“All mage lines for the Third,” he said, “are to send fireballs and echoes in the pass, try to collapse it. And get Mok started on contingency Misfortune.”
For any cavalry not led by a hero, this would have been an imbecile’s suicide. The source of the charge was a narrow break in the mountainside atop a rocky hill at an almost ninety degree angle, all of it leading straight into a dark upright crevasse. With the White Knight at the tip of the charge, all these damning details would mean was mild inconvenience. Sorcery flared and the opening was drowned in flame and booming sounds, but no avalanche took. It had been worth making sure. Grem One-Eye watched grimly as the flank of Mok’s legion pivoted to meet the coming enemy. Sappers ran ahead to sow the fields with caltrops as the two cohorts of trained pikemen formed in ranks. The ogre general’s men were no Ironsides, but they were a heavy infantry legion nonetheless. Regulars dragged to the fore spikes of iron or wood and hammered them in a line three deep according to the standard pattern, angling them so they would be aimed at the belly of the horses.
As a welcoming gift, a pair of sappers with munitions-loaded crossbows shot clay balls at the narrow opening and green flames took to the rock. Thin was the hope that this would stop the enemy, but all eventualities should be covered if the cost was appropriate and two spheres was cheap enough. Mages, crossbowmen and sappers formed up behind the pikemen in good order, ranks of regulars serving as shield. Ranker’s Fourth and the Twelfth had the front, so he could put his entire attention into this. The battle for the Vales would be won or lost here, and as Wekesa had so kindly deigned to drop a mountain down their only path of retreat there was no room left for mistakes. You have to let them win, Amadeus had said. The Heavens need their due, before we steal it, else another path will be taken. It might be his old friend was right, but Grem would not send men to die without doing his utmost to keep them alive.
The enemy appeared in a flash of blinding Light, evaporating the goblinfire-touched stone as the White Knight charged through. Behind him followed the mounted strength of Procer, pouring out like a stream of steel-clad death. He did not need to give orders in the matter of answer. Balls of flame bloomed across the ranks of the Third and hit the charging enemy, but Light burned and dispersed them like wisps of smoke. Crossbows fired in a perfect volley, and these drew some blood, but none touched the White Knight or the men behind him – as if the hand of some god steered away harm. The horsemen charged down the slope with unnatural grace, not a one stumbling over the harsh incline or jagged stones, and so the entered the killing field. The caltrops lasted a single heartbeat before the hero raised his blade high and a searing flame swept before him, clearing a path. The sappers fired their opening salvo, sharpers and brightsticks. It was like throwing an egg at a wall. Explosions that should have shredded men and horses instead merely singed them, the light that should have seared eyes into blindness was laughed off.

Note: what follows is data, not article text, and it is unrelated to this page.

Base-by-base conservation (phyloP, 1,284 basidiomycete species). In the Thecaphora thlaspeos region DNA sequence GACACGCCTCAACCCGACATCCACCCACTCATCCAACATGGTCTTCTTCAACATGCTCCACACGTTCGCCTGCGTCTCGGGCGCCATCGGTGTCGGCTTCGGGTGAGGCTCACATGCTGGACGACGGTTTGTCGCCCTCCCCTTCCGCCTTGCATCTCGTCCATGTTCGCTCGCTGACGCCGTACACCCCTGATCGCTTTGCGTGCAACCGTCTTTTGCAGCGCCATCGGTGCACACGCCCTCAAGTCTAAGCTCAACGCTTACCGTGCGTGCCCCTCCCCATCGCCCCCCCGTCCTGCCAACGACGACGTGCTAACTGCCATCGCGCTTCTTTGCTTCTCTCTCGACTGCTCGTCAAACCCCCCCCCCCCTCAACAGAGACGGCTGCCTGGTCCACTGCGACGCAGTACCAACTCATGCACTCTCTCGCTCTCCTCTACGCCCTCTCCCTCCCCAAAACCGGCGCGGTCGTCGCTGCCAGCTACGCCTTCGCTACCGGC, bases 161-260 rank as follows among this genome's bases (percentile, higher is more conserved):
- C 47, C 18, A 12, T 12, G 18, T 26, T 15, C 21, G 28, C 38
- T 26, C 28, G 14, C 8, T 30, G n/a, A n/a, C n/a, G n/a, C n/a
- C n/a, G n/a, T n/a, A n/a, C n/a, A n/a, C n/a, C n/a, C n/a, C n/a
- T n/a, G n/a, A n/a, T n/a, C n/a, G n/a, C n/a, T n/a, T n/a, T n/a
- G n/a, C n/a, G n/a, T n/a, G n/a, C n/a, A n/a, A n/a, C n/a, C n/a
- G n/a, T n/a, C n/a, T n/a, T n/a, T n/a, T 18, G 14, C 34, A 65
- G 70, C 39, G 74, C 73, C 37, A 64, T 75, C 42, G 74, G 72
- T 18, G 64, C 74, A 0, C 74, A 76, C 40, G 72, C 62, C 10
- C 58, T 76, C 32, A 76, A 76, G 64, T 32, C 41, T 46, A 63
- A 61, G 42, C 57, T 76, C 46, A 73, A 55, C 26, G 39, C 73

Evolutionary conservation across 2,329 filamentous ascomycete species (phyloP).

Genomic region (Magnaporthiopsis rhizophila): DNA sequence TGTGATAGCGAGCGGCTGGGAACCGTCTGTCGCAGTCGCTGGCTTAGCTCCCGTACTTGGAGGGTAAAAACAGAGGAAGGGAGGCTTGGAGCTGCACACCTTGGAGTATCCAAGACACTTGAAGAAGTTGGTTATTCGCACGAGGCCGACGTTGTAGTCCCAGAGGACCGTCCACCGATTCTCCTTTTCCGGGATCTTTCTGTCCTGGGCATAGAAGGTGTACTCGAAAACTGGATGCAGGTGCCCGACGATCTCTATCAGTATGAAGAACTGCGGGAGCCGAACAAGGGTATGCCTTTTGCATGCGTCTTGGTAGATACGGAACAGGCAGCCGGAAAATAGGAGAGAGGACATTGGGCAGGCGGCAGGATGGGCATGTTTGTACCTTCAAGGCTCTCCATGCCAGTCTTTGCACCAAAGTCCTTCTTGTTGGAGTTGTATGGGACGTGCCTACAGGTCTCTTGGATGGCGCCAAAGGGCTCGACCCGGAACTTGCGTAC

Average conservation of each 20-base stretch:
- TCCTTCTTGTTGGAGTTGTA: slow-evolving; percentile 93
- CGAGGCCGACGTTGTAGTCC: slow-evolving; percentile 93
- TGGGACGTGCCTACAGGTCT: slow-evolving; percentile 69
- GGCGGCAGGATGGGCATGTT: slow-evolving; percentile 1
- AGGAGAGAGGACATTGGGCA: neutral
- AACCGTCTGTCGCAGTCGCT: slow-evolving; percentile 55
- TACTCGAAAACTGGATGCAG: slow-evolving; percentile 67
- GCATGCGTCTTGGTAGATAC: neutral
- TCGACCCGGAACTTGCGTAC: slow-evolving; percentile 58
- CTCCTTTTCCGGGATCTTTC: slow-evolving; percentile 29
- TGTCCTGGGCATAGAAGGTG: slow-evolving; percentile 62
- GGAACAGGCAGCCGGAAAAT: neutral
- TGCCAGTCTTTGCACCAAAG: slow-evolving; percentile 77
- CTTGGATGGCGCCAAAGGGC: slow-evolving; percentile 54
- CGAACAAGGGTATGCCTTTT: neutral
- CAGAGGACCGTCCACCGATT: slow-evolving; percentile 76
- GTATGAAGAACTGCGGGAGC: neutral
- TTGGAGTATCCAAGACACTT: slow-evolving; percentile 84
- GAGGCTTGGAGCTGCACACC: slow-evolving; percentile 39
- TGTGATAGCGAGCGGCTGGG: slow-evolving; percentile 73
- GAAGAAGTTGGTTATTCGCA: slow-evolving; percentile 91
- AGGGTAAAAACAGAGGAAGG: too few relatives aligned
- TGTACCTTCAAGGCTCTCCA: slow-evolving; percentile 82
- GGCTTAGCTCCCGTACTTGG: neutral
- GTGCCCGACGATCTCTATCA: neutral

Horns sounded, deep and promising ruing. The horsemen took three volleys, before reaching Mok’s pikemen. Arrows and fire, the billowing poisonous clouds of smokers and the hard bark of sharpers killing less than thirty. This, Grem thought, was the face of the enemy. Of the Heavens putting their hand to the scale, making mockery of the strivings of men. For a single moment, as the pikemen clashed against the cavalry, it seemed like the legionaries would hold. It passed, pikes glancing off armour as the entire first rank of the cohorts were brutally trampled. In that first heartbeat, Grem One-Eye lost at least two hundred men. The relentless brutality of the carnage almost awed him. Horsemen continued to pour out of the passage and slowly the Third Legion began to bend. Like a man with a knife slid into the belly, groaning in pain. Now, Black, he thought. Now, damn you.
A roar older than even the coming of knights cowed the battlefield, and the orc grinned with all teeth bared. Orcs had never quite forgot that sound, even though the dragons that had once ruled the Steppes were long gone. Above, wreathed in the noonday sun, a madman was riding a dragon. And in the claws of that great beast was a massive chunk of stone, still dripping melted rock where it had been burned out. A silver arrow punched through the dragon’s wing, and as it screamed another buried into its flank, but still the glorious bastards flew and down went the stone. Dropped in front of the very opening from which horsemen poured, sealing it shut.